Over the past weeks some interesting commentaries have been made about the state of internationalization and the dominance of international student recruitment. In his article in University World News, (based on his inaugural Burton R Clark Lecture at the UCL Institute of Education’s Centre for Global Higher Education) Gary Rhoades notes that in a study of six universities in the UK, US and South Africa that “ the four UK and US universities studied are setting their sights on the same privileged populations of well-resourced students from China and India interested in the private purposes and consumption value of higher education.” In contrast, he observes that South African universities “clearly evidence an orientation to regional student markets as well as to contributing to nation and continent building for South Africa and for Africa, partly by serving as an intellectual hub and partly by engaging in projects aimed at enhancing life in the region.” He concludes: “ the “academic capitalism” that is expressed in recruiting international students for revenue is turning universities away from their public purpose, including the public good of internationalisation aimed at enhancing the collective quality of life for communities locally, nationally and globally.”
The strong focus on recruiting international students for revenue generation as the key rationale for internationalization is not unique to the four universities of the UK and US he studied, but is manifest in many other universities as well as national policies. Governments and international agencies such as IDP in Australia and associations such as NAFSA in the US, proudly publish figures touting the economic contribution international students make to national and institutional revenue in their country.
South Africa, mentioned by Gary Rhoades as a positive exception, was not unique until recently. While the UK and Australia have for more than 40 years had a policy to see international students as a source of revenue, other countries treated them the same as their own students. Only over the past decade can we see other countries moving in the direction of the UK, US,and Australia. Canada, The Netherlands, Denmark, Sweden and recently Finland have started to introduce full cost fees for international students. Germany and Norway are two of the few exceptions among the developed countries.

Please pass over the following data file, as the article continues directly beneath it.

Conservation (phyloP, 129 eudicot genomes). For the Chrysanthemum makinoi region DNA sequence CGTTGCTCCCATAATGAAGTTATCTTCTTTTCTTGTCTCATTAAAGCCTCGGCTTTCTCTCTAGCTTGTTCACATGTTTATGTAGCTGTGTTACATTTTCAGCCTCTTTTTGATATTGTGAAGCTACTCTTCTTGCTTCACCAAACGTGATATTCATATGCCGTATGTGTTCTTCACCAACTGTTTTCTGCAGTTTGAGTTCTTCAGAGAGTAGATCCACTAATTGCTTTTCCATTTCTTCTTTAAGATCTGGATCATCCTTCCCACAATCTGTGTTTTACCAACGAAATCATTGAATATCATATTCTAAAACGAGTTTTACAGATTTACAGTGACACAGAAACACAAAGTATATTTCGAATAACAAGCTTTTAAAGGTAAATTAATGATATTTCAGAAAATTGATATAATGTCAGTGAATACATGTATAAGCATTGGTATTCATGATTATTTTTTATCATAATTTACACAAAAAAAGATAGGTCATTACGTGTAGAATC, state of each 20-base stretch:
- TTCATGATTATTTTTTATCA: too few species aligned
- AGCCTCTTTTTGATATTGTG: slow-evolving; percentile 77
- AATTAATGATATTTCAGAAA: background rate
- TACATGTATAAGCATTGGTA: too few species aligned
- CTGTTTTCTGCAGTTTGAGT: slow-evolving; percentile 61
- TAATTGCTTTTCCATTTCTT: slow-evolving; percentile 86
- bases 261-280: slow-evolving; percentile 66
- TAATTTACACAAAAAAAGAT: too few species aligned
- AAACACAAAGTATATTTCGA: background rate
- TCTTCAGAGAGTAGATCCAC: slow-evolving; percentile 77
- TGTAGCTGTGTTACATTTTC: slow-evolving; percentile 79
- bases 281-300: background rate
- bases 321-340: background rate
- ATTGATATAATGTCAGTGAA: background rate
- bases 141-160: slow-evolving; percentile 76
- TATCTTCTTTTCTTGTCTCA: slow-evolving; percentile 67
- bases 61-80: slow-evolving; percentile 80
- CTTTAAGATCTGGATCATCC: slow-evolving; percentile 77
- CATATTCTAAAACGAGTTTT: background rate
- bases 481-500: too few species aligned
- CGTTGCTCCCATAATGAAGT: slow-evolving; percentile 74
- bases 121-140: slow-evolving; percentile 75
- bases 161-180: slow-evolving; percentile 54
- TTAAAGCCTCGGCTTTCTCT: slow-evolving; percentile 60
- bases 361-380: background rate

The role of higher education in capacity building and as a public good in the international context is more common in the developing world than in the so-called North, but one can wonder if the emerging economies, such as the BRICS, will continue in that vein that much longer— Russia is beginning to look to international students as a source of revenue.
In an interesting statement in Pienews, Vicenzo Raimo, Pro-Vice-chancellor of Global Engagement at the University of Reading states that “it’s clear that too often internationalization within our universities is too narrowly defined as the inward mobility of international students, and then generally only for the economic benefit they bring.”
In whatever country or region of the world where I discuss the internationalization of higher education, there is always a discrepancy between what governments and institution leaders express—development of global citizenships, internationalization for all— and what they do. The main focus is almost always on the recruitment of international students and (related to this policy) to develop programs in English and increase their position in the international rankings. What contribution they make to the public good by doing so and how it helps their local students to become global citizens remains in doubt. One can wonder if in the long run this focus on revenue generation from elite, rich international students is sustainable. The development of higher education capacity in the developing world, the political and economic instability, the limited capacity of families that can afford international education, all make the long-term predictability of revenue generation pretty uncertain and certainly, unstable. Recent data from China show already a slowing of the growth in students going abroad.
Study abroad is important, in general, and certainly for developing countries. But with a focus on revenue generation, only a very small elite will benefit, and from a capacity building perspective that is not enough and also not wise. It can only be hoped that in the end the higher education sector becomes aware, in the words of Vincenzo Raimo, that “if we want longer term sustainability then we need a more encompassing approach which thinks about the curricula and our environment and how relevant they are to the communities of staff and students we welcome to our universities, and how they and we support all of them in developing a wider perspective on the world.” It cannot be repeated enough, internationalization should be much more than student recruitment to generate revenue.
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